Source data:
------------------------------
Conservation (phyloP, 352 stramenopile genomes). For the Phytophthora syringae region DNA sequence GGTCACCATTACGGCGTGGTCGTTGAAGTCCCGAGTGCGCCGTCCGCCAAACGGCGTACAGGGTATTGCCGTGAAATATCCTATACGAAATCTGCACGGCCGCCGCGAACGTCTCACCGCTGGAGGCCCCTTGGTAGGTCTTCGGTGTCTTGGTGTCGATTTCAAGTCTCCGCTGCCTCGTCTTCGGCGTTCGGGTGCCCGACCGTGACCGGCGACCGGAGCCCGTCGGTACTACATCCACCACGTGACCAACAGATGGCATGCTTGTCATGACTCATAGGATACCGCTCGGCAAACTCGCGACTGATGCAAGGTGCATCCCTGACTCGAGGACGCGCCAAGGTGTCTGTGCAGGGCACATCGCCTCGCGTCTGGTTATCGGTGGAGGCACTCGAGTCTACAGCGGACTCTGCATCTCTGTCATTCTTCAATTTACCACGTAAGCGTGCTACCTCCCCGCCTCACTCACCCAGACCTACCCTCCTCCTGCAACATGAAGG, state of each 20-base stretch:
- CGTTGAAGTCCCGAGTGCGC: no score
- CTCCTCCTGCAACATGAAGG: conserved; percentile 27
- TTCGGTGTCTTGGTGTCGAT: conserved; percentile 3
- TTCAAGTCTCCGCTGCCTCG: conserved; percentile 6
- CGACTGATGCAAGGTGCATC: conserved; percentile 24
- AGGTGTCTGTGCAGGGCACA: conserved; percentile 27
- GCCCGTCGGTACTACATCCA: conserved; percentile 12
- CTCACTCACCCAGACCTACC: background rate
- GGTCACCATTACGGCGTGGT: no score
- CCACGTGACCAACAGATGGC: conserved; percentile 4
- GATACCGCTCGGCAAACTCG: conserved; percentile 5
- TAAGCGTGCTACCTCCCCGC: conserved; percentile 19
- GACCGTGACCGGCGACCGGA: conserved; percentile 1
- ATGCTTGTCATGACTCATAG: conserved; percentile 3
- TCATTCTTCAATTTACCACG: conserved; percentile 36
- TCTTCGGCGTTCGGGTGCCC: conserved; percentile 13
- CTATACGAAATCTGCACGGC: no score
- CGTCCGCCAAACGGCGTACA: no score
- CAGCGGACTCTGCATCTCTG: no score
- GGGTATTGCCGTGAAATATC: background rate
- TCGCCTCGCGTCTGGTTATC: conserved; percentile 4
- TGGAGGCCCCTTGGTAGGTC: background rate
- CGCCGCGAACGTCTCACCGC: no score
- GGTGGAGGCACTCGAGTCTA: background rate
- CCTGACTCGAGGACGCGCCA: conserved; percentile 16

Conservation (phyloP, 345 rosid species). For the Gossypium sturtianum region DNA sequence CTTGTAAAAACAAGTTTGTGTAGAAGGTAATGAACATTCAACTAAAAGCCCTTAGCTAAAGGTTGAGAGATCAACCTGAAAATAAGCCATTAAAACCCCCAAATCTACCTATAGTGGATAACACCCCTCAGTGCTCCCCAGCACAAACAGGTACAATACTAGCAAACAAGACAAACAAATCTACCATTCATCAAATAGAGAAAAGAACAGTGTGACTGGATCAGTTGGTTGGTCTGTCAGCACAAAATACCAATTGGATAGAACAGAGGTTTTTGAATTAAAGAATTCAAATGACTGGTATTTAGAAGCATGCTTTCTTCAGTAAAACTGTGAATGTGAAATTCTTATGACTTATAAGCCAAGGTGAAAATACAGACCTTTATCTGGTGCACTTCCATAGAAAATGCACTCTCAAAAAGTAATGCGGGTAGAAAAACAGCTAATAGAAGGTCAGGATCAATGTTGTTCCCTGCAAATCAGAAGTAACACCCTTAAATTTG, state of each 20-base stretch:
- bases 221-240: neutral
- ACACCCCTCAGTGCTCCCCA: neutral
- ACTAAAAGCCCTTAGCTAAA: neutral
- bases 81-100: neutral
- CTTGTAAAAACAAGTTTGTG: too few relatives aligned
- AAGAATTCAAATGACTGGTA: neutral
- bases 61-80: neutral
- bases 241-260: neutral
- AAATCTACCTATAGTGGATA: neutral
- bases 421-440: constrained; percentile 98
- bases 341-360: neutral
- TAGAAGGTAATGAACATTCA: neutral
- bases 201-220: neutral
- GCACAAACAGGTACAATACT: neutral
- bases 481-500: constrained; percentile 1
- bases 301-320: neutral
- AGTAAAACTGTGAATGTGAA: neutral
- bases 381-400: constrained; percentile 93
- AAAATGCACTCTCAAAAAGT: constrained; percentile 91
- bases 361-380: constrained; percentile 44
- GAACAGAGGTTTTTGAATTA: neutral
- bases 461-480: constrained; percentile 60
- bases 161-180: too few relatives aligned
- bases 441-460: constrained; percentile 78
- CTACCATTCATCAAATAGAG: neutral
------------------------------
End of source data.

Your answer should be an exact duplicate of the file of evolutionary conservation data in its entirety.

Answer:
Conservation (phyloP, 352 stramenopile genomes). For the Phytophthora syringae region DNA sequence GGTCACCATTACGGCGTGGTCGTTGAAGTCCCGAGTGCGCCGTCCGCCAAACGGCGTACAGGGTATTGCCGTGAAATATCCTATACGAAATCTGCACGGCCGCCGCGAACGTCTCACCGCTGGAGGCCCCTTGGTAGGTCTTCGGTGTCTTGGTGTCGATTTCAAGTCTCCGCTGCCTCGTCTTCGGCGTTCGGGTGCCCGACCGTGACCGGCGACCGGAGCCCGTCGGTACTACATCCACCACGTGACCAACAGATGGCATGCTTGTCATGACTCATAGGATACCGCTCGGCAAACTCGCGACTGATGCAAGGTGCATCCCTGACTCGAGGACGCGCCAAGGTGTCTGTGCAGGGCACATCGCCTCGCGTCTGGTTATCGGTGGAGGCACTCGAGTCTACAGCGGACTCTGCATCTCTGTCATTCTTCAATTTACCACGTAAGCGTGCTACCTCCCCGCCTCACTCACCCAGACCTACCCTCCTCCTGCAACATGAAGG, state of each 20-base stretch:
- CGTTGAAGTCCCGAGTGCGC: no score
- CTCCTCCTGCAACATGAAGG: conserved; percentile 27
- TTCGGTGTCTTGGTGTCGAT: conserved; percentile 3
- TTCAAGTCTCCGCTGCCTCG: conserved; percentile 6
- CGACTGATGCAAGGTGCATC: conserved; percentile 24
- AGGTGTCTGTGCAGGGCACA: conserved; percentile 27
- GCCCGTCGGTACTACATCCA: conserved; percentile 12
- CTCACTCACCCAGACCTACC: background rate
- GGTCACCATTACGGCGTGGT: no score
- CCACGTGACCAACAGATGGC: conserved; percentile 4
- GATACCGCTCGGCAAACTCG: conserved; percentile 5
- TAAGCGTGCTACCTCCCCGC: conserved; percentile 19
- GACCGTGACCGGCGACCGGA: conserved; percentile 1
- ATGCTTGTCATGACTCATAG: conserved; percentile 3
- TCATTCTTCAATTTACCACG: conserved; percentile 36
- TCTTCGGCGTTCGGGTGCCC: conserved; percentile 13
- CTATACGAAATCTGCACGGC: no score
- CGTCCGCCAAACGGCGTACA: no score
- CAGCGGACTCTGCATCTCTG: no score
- GGGTATTGCCGTGAAATATC: background rate
- TCGCCTCGCGTCTGGTTATC: conserved; percentile 4
- TGGAGGCCCCTTGGTAGGTC: background rate
- CGCCGCGAACGTCTCACCGC: no score
- GGTGGAGGCACTCGAGTCTA: background rate
- CCTGACTCGAGGACGCGCCA: conserved; percentile 16

Conservation (phyloP, 345 rosid species). For the Gossypium sturtianum region DNA sequence CTTGTAAAAACAAGTTTGTGTAGAAGGTAATGAACATTCAACTAAAAGCCCTTAGCTAAAGGTTGAGAGATCAACCTGAAAATAAGCCATTAAAACCCCCAAATCTACCTATAGTGGATAACACCCCTCAGTGCTCCCCAGCACAAACAGGTACAATACTAGCAAACAAGACAAACAAATCTACCATTCATCAAATAGAGAAAAGAACAGTGTGACTGGATCAGTTGGTTGGTCTGTCAGCACAAAATACCAATTGGATAGAACAGAGGTTTTTGAATTAAAGAATTCAAATGACTGGTATTTAGAAGCATGCTTTCTTCAGTAAAACTGTGAATGTGAAATTCTTATGACTTATAAGCCAAGGTGAAAATACAGACCTTTATCTGGTGCACTTCCATAGAAAATGCACTCTCAAAAAGTAATGCGGGTAGAAAAACAGCTAATAGAAGGTCAGGATCAATGTTGTTCCCTGCAAATCAGAAGTAACACCCTTAAATTTG, state of each 20-base stretch:
- bases 221-240: neutral
- ACACCCCTCAGTGCTCCCCA: neutral
- ACTAAAAGCCCTTAGCTAAA: neutral
- bases 81-100: neutral
- CTTGTAAAAACAAGTTTGTG: too few relatives aligned
- AAGAATTCAAATGACTGGTA: neutral
- bases 61-80: neutral
- bases 241-260: neutral
- AAATCTACCTATAGTGGATA: neutral
- bases 421-440: constrained; percentile 98
- bases 341-360: neutral
- TAGAAGGTAATGAACATTCA: neutral
- bases 201-220: neutral
- GCACAAACAGGTACAATACT: neutral
- bases 481-500: constrained; percentile 1
- bases 301-320: neutral
- AGTAAAACTGTGAATGTGAA: neutral
- bases 381-400: constrained; percentile 93
- AAAATGCACTCTCAAAAAGT: constrained; percentile 91
- bases 361-380: constrained; percentile 44
- GAACAGAGGTTTTTGAATTA: neutral
- bases 461-480: constrained; percentile 60
- bases 161-180: too few relatives aligned
- bases 441-460: constrained; percentile 78
- CTACCATTCATCAAATAGAG: neutral